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Amy Boucher Pye and Katharine Swartz are both writers, wives of vicars and North Americans living in Britain. Amy shares their stories of living in a foreign land


Finding Hom S


trangers in a foreign land – what do you think of? Perhaps Abraham, or the Israelites wandering through the desert, or the apostle Paul on his missionary


journeys. Or maybe you think of modern- day migrants fleeing political hotspots or survivors of natural disasters dwelling in refugee camps.


Making my home in Britain over nearly 20


years has entailed me struggling with the label of ‘foreigner’ at times. Such as when someone asks me, “Where are you from?” I can feel a jolt that I’m different. Yet we can live in the same village as the one in which we were born and still feel a sense of not belonging. But these aches and yearnings spur us on to search for the true source of identity and home – that is, God. His love bridges the gap and fills our empty places. He spans the spread-out geography many people experience with loved ones dotted around the world. He shows us that our true home is in him, and not in whatever


14 October 2015 womanalive


country we identify with. I wrote Finding Myself in Britain: Our


Search for Faith, Home & True Identity to explore these issues of identity, meaning, and searching for home. I examine many of the UK’s cultural riches – from Harvest to Wimbledon with lashings of tea in between – but I also unpack what it means to find yourself when you lose what you hold dear, such as country, family, friends, career, and good plumbing. I married my English prince but I wasn’t prepared for the heartache I’d feel in, say, not spending Christmas with my family in Minnesota. But nor did I realise that in losing myself, I’d find my true identity – one at home yet far from Home.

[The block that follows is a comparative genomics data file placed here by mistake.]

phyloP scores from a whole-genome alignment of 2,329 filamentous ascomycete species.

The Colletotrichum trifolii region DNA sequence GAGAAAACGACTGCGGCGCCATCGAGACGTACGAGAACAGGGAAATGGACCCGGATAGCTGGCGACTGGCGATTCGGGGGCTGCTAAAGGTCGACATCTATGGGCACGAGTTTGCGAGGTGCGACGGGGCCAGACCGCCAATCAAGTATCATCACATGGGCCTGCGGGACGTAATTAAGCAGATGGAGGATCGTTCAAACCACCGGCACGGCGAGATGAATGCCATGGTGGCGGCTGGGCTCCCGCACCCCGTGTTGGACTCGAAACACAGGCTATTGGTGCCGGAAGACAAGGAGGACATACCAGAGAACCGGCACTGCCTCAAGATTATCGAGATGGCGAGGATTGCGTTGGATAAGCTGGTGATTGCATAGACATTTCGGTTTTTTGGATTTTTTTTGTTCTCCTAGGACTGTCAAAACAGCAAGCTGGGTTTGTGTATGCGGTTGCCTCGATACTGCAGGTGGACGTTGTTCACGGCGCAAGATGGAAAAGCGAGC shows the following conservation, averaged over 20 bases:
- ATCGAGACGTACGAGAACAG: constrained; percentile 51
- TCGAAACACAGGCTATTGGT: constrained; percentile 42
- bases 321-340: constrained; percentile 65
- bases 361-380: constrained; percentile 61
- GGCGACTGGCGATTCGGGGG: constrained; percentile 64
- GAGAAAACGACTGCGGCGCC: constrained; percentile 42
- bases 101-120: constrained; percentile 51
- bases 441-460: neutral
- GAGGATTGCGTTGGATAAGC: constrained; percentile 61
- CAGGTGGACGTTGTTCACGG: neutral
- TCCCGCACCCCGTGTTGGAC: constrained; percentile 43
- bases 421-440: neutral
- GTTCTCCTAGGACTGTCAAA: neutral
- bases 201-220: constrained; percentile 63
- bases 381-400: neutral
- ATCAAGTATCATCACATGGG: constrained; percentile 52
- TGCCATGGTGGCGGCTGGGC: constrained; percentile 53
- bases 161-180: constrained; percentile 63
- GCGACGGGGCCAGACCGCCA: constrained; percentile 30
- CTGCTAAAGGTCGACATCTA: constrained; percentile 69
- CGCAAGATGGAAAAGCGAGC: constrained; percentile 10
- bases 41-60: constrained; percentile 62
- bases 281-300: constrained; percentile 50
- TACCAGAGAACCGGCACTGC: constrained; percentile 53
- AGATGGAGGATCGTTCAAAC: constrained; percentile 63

Beware: Dislocation ahead Recently I discussed some of these issues with a friend whom I met when we both first came to this country, Katharine Swartz (whom I’ve always known as Katie).


Amy: One of my first memories of you


was hearing from Nicholas [my husband] that “two North Americans are at Ridley Hall too, and had arrived on the QE2.” It seems a bit odd now that we didn’t bond more back then – both wanting to write; both new to the country; both about to be VWs [vicars’ wives] – maybe we were too much in shock? I remember you saying one day when we were with a fellow VW how much you missed the smell of lilacs in the spring, and she said with a bit of surprise, “But there’s a lilac bush right outside our house!” Katie: I think when you came to Cambridge, I was working four jobs and then pregnant and terribly nauseous, so I suspect that is why we didn’t bond more. Also I was very young at the time, only 24! Looking back I feel like I was little more than a child. I do remember having lunch together once at your flat and talking about America. It’s funny you mention the lilacs because that was a watershed moment


Photo: Kevin Ahronson


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